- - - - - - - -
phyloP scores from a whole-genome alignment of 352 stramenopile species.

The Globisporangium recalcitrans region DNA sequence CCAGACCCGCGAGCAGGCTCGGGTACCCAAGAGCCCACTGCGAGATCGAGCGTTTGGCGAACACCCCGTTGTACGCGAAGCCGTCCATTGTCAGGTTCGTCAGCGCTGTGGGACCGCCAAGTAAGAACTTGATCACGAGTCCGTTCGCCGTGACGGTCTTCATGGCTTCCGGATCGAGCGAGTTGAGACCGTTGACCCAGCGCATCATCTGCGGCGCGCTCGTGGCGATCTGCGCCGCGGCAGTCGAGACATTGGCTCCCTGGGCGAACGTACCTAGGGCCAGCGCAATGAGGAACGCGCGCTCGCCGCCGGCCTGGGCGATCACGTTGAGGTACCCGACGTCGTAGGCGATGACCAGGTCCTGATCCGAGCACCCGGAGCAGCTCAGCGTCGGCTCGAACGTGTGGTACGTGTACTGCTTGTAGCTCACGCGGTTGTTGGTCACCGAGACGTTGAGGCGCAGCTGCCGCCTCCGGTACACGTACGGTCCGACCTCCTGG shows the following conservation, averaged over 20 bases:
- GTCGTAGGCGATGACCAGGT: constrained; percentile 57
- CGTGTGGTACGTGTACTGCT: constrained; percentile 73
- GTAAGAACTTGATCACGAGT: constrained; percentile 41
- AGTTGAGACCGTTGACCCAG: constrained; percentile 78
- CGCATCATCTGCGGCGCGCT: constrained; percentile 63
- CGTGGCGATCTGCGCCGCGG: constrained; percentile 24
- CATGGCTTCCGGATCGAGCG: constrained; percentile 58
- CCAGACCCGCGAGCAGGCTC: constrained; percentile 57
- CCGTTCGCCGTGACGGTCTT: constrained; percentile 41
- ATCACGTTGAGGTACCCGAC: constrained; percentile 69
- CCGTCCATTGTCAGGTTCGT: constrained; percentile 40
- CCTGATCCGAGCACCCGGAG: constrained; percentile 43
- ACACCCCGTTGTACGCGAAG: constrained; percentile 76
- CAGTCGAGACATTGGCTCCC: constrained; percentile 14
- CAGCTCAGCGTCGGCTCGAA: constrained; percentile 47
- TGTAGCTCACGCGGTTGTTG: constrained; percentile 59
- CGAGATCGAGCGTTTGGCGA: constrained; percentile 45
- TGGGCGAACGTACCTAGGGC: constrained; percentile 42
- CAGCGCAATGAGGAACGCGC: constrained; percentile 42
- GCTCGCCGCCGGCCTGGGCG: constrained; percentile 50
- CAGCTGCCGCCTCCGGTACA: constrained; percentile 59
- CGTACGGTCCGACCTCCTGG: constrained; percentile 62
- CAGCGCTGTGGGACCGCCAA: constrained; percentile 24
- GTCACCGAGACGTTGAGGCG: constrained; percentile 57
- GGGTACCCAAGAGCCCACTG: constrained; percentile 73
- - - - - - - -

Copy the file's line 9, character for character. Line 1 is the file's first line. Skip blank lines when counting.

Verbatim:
- CATGGCTTCCGGATCGAGCG: constrained; percentile 58